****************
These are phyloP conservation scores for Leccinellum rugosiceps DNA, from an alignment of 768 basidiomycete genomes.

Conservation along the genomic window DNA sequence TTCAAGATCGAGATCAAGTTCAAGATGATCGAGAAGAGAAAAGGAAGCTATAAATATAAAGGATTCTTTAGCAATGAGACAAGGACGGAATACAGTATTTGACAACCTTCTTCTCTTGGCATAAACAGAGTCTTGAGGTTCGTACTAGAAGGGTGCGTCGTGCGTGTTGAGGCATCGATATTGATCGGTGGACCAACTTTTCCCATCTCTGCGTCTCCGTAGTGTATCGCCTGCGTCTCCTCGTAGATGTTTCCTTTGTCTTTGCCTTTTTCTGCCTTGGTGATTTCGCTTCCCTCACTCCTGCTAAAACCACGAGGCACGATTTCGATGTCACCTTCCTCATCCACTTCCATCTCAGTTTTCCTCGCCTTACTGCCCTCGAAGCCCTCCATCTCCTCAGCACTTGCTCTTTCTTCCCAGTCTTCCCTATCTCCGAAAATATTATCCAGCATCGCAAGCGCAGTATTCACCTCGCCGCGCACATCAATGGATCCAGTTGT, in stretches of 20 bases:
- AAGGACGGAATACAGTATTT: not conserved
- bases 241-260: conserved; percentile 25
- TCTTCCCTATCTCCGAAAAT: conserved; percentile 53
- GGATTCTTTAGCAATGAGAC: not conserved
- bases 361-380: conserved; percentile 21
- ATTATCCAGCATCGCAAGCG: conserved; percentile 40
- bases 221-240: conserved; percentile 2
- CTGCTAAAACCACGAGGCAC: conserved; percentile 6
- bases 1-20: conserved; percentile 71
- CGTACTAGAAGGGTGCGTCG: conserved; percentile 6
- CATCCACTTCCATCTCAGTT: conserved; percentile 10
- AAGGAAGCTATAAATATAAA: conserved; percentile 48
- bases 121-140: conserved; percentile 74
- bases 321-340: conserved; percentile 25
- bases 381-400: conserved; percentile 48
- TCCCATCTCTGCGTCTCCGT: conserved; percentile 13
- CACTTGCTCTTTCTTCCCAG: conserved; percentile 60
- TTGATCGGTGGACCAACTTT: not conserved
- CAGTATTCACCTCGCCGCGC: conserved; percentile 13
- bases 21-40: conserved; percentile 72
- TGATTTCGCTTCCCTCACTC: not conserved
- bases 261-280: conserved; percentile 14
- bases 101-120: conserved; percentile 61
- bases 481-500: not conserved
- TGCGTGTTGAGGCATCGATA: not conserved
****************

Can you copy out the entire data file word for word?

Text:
These are phyloP conservation scores for Leccinellum rugosiceps DNA, from an alignment of 768 basidiomycete genomes.

Conservation along the genomic window DNA sequence TTCAAGATCGAGATCAAGTTCAAGATGATCGAGAAGAGAAAAGGAAGCTATAAATATAAAGGATTCTTTAGCAATGAGACAAGGACGGAATACAGTATTTGACAACCTTCTTCTCTTGGCATAAACAGAGTCTTGAGGTTCGTACTAGAAGGGTGCGTCGTGCGTGTTGAGGCATCGATATTGATCGGTGGACCAACTTTTCCCATCTCTGCGTCTCCGTAGTGTATCGCCTGCGTCTCCTCGTAGATGTTTCCTTTGTCTTTGCCTTTTTCTGCCTTGGTGATTTCGCTTCCCTCACTCCTGCTAAAACCACGAGGCACGATTTCGATGTCACCTTCCTCATCCACTTCCATCTCAGTTTTCCTCGCCTTACTGCCCTCGAAGCCCTCCATCTCCTCAGCACTTGCTCTTTCTTCCCAGTCTTCCCTATCTCCGAAAATATTATCCAGCATCGCAAGCGCAGTATTCACCTCGCCGCGCACATCAATGGATCCAGTTGT, in stretches of 20 bases:
- AAGGACGGAATACAGTATTT: not conserved
- bases 241-260: conserved; percentile 25
- TCTTCCCTATCTCCGAAAAT: conserved; percentile 53
- GGATTCTTTAGCAATGAGAC: not conserved
- bases 361-380: conserved; percentile 21
- ATTATCCAGCATCGCAAGCG: conserved; percentile 40
- bases 221-240: conserved; percentile 2
- CTGCTAAAACCACGAGGCAC: conserved; percentile 6
- bases 1-20: conserved; percentile 71
- CGTACTAGAAGGGTGCGTCG: conserved; percentile 6
- CATCCACTTCCATCTCAGTT: conserved; percentile 10
- AAGGAAGCTATAAATATAAA: conserved; percentile 48
- bases 121-140: conserved; percentile 74
- bases 321-340: conserved; percentile 25
- bases 381-400: conserved; percentile 48
- TCCCATCTCTGCGTCTCCGT: conserved; percentile 13
- CACTTGCTCTTTCTTCCCAG: conserved; percentile 60
- TTGATCGGTGGACCAACTTT: not conserved
- CAGTATTCACCTCGCCGCGC: conserved; percentile 13
- bases 21-40: conserved; percentile 72
- TGATTTCGCTTCCCTCACTC: not conserved
- bases 261-280: conserved; percentile 14
- bases 101-120: conserved; percentile 61
- bases 481-500: not conserved
- TGCGTGTTGAGGCATCGATA: not conserved